Quid agis cum dira et fødjor omni

Crimine persona est? As Salmasius reproached Milton with losing his eyes in the quarrel, Milton delighted himself with the belief that he had shortened Salmasius's life, and both perhaps with more malignity than reason, Salmasius died at the Spa, Sept 3, 1653; and, as controvertists are commonly said to be killed by their Jast dispute, Milton was flattered with the credit of destroying him.

Cromwell had now dismissed the parliament by the authority of which he had destroyed monarchy, and commenced monarch himself, under the title of protector, but with kingly and more than kingly power. That his authority was lawful, never was pretended; he himself founded his right only in necessity; but Milton, having now tasted the honey of public employment, would not Teturn ta hunger and philosophy, but, continuing to exercise his office under a manifest usurpation, betrayed to his power that liberty which he had defended. Nothing can be more just, than that rebellion should end in slavery; that he who had justified the murder of his king, for some acts which to him seemed unlawful, should now sell his scrvices, and his flatteries, to a tyrant, of whom it was evident that he could do nothing lawful. '

He had now been blind for some years; but his vigour of intellect was such, that he was not disabled to discharge his office of Latin secretary, or continue his controversies. His mind was too eager to be diverted, and too strong to be subdued..

About this time his first wife died in child-bed, having left him three daughters. As he probably did not much love her, he did not long continue the appearance of lamenting her; but after a short time married Catharine, the daughter of one captain Woodcock of Hackney; a woman doubtless educated in opinions like his own. She died within a year of childbirth, or some distemper that followed it; and her husband honoured her memory with a poor sonnet,

The first reply to Milton's Defensio Populi was published in 1657, called Apon logia pro Rege & Populo Anglicano, contra Johannis Polypragmatici (alias Miltoni) defensionem destructivam Regis & Populi. Of this the author was not known; büt Milton and his nephew Philips, under whose name he published an answer so much corrected by him, that it might be called his own, imputed it ta Bramhal; and, knowing him no friend to regicides, thought themselves at liberty to treat him as if they had known what they only suspected.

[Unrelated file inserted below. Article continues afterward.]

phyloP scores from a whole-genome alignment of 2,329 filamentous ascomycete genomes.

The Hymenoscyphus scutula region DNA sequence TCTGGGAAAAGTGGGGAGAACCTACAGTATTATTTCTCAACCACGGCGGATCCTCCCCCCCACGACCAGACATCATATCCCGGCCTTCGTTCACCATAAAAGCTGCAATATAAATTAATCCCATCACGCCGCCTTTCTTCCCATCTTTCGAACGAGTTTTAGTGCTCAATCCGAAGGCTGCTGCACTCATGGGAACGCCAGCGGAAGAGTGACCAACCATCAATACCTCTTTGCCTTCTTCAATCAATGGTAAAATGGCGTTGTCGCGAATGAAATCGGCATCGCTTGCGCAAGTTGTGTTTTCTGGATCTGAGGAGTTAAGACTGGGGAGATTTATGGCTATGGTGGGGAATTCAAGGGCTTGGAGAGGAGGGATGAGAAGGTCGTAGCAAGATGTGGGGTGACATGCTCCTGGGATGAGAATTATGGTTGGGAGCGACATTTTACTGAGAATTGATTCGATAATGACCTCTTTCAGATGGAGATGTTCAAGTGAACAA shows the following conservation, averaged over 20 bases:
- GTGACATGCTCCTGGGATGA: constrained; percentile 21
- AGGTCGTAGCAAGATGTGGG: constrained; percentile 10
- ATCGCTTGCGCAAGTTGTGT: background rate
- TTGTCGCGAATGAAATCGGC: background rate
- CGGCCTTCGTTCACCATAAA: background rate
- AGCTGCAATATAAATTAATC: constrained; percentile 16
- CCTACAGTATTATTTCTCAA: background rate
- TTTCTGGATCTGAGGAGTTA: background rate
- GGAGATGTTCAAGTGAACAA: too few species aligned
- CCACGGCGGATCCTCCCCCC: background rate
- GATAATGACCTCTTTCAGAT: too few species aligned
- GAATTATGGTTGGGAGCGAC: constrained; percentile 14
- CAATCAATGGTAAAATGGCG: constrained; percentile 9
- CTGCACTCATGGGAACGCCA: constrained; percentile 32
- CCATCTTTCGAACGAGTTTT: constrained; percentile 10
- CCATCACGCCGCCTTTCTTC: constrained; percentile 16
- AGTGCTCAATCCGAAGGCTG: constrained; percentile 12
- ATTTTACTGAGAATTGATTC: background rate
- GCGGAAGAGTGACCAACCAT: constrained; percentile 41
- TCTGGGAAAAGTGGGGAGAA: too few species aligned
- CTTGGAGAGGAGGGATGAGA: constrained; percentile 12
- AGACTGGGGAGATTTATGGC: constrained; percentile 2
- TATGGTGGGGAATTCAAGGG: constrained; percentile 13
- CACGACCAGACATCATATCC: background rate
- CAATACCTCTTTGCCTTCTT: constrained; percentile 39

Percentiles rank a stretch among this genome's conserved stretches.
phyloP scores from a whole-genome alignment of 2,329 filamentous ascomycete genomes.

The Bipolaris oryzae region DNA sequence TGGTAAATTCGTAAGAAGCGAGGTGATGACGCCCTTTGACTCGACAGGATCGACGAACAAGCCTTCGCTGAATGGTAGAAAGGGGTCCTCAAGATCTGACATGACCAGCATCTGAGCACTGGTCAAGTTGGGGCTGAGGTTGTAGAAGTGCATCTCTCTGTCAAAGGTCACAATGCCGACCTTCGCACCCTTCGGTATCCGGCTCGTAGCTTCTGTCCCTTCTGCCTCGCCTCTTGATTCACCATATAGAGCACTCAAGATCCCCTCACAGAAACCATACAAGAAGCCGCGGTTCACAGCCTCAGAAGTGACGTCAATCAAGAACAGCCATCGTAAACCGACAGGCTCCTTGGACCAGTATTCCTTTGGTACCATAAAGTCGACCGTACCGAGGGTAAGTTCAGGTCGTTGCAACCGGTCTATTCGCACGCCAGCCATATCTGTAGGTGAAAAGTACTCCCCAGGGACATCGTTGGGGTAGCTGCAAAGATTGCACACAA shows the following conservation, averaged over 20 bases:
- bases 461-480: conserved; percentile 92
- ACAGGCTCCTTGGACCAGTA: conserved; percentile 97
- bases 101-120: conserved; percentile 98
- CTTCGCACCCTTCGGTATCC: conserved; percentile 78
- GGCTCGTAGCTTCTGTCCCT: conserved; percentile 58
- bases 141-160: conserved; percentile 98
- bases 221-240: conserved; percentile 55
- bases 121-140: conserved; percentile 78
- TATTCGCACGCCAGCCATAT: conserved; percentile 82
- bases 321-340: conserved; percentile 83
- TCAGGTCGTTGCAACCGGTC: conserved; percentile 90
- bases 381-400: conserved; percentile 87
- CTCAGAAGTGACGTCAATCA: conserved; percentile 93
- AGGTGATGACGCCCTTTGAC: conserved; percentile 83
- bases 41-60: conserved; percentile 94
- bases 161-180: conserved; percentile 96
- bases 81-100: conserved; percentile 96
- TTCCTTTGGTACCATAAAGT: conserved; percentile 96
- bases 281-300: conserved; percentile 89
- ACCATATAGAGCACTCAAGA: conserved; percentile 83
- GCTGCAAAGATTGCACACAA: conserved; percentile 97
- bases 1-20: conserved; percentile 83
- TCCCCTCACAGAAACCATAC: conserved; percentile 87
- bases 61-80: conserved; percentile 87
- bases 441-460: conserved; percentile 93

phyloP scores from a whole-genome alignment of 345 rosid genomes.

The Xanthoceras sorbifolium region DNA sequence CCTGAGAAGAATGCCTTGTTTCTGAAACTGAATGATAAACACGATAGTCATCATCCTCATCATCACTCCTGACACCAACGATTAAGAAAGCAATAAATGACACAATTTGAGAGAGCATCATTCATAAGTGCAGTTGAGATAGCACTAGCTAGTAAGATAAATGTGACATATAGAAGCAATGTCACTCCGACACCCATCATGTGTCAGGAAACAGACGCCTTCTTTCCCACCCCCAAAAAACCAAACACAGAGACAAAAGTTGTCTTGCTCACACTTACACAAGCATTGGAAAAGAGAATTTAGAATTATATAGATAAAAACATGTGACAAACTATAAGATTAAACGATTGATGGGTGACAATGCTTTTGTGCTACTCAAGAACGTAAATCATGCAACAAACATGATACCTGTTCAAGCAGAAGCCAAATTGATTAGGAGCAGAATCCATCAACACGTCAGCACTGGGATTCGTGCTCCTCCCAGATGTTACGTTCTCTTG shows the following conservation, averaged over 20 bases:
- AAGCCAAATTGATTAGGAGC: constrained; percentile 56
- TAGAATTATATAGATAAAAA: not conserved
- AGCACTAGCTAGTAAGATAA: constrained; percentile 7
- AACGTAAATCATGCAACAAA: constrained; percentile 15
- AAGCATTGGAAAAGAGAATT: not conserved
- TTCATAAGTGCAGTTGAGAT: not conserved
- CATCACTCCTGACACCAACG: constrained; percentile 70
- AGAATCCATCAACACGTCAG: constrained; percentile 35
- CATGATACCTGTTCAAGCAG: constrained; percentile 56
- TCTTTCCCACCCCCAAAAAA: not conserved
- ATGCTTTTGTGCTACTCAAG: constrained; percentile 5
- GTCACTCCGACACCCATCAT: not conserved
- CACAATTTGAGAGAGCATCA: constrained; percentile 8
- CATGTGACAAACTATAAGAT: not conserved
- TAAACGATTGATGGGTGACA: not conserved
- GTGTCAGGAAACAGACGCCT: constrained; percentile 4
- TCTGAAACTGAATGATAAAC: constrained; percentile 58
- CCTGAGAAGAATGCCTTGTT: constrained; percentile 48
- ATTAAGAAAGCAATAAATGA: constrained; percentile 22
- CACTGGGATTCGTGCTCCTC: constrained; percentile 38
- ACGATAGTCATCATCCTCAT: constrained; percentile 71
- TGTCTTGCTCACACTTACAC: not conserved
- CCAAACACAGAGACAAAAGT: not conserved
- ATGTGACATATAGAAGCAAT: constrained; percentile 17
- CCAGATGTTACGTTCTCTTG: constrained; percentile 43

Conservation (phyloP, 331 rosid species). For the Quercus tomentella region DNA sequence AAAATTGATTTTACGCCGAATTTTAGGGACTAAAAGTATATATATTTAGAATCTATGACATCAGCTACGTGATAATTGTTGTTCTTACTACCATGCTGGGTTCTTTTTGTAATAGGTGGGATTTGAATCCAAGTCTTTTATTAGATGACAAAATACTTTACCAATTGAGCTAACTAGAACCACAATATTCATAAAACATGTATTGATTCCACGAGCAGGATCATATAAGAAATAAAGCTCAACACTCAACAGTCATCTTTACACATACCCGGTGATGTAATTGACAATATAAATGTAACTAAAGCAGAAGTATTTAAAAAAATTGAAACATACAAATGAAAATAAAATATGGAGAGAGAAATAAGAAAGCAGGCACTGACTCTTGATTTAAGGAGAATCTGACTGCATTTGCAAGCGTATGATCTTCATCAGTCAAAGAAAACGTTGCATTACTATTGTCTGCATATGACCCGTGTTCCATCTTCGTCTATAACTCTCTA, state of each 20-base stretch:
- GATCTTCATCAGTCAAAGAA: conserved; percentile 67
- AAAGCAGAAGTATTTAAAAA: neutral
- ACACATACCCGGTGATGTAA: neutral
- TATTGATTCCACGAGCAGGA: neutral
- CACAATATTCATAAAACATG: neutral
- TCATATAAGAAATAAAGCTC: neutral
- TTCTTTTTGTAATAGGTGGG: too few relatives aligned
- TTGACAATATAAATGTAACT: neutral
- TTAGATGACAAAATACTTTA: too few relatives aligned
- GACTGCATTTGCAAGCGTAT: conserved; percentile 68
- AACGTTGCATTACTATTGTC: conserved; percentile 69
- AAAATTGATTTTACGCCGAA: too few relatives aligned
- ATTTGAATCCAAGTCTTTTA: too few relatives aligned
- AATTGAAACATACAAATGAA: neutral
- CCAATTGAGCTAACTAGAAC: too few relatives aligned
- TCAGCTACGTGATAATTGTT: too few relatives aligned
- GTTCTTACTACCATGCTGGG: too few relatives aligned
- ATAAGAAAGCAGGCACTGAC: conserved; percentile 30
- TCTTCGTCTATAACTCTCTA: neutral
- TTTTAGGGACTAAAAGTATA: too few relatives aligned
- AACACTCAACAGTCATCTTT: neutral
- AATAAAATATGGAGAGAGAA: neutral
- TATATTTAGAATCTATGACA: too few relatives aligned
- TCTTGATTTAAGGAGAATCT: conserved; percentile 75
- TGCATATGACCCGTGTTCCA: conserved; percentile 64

Next year appeared Regii Sanguinis clamor ad Cælum. Of this the author was Peter du Moulin, who was afterwards prebendary of Canterbury; but Morus or More, a French Minister, leaving the care of its publication, was treated as the writer by Milton in his Defensio Sccunda, and overwhelmed by such violence of invective, that he hegan to shrink under the tempest, and gave his persecutors the means of knowing the true author. Du Moulin was now in great danger; but Milton's pride operated against his malignity; and both he and his friends were more willing that Du Moulin should escape than that he should be con. victed of mistake.

In this second Defence he shews that his eloquence is not merely satirical ; the rudeness of his invective is equalled by the grossness of his flattery. “ Desi serimur, Cromuelle, tu solus superes, ad te summa nostrarum rerum rediit, “ in te solo consistit, insuperabili tuæ virtuti cedimus cuncti, nemine vel “ obloquente, nisi qui æquales inæqualis ipse honores sibi quærit, aut digniori “ concessos invidet, aut non intelligit nihil esse in societate hominum magis.. “ vel Deo gratum, vel rationi consentaneum, esse in civitate nihil æquius, “ utilius, quam potiri rerum dignissimum. Eum te agnoscunt omnes, Cromuelle, “ ea tu civis maximus & * gloriosissimus, dux publici consilii, exercituuin « fortissimorum imperator, pater patriæ gessisti. Sic tu spontanea bonorum “ omnium & animitus missa voce salutaris.”

Cæsar, when he assumed the perpetual dictatorship, had not more servile or. more elegant flattery. A translation may shew its servility; but its elegance is less attainable. Having exposed the unskilfulness or selfishness of the former government, “ We were left," says Milton, “ to ourselves: the whole nati. "onal interest fell into your hands, and subsists only in your abilities. To your “ virtue, overpowering and resistless, every man gives way, except some who, “ without equal qualifications, aspire to equal honours, who envy the distinc“ tions of merit greater than their own, or who have yet to learn, that in the “ coalition of human society, nothing is more pleasing to God, or more agreea“ble to reason, than that the highest mind should have the sovereign power. “ Such sir, are you by general confession, the greatest and most glorious " of our countrymen, the director of our public councils, the leader of uncon. " quered armies, the father of your country; for by that title does every good " man hail you, with sincere and voluntary praise."

Next year having defended all that wanted defence, he found leisure to defend himself. He undertook his own vindication against More, whom he declares in his title to be justly called the author of the Regii Sanguinis clamor. In this there is no want of vehemence or eloquence, nor does he forget his wonted wit, “ Morus es? an Momus? an uterque ideni est ?" He then remembers that Morus is Latin for a Mulberry-tree, and hints at the known transformation :

-Poma alba ferebar

Quæ post nigra culic Morus. With this piece ended his controversies: and he from this time gave him self up to his private studies and his civil employment.

• It may be doubted whether gloriosissimus be here used with Milton's boasted purity. Res Floriosa is arrillustrious thing; but vir gloriosus is commonly a braggart, as in mides gloriosus. Dr. }.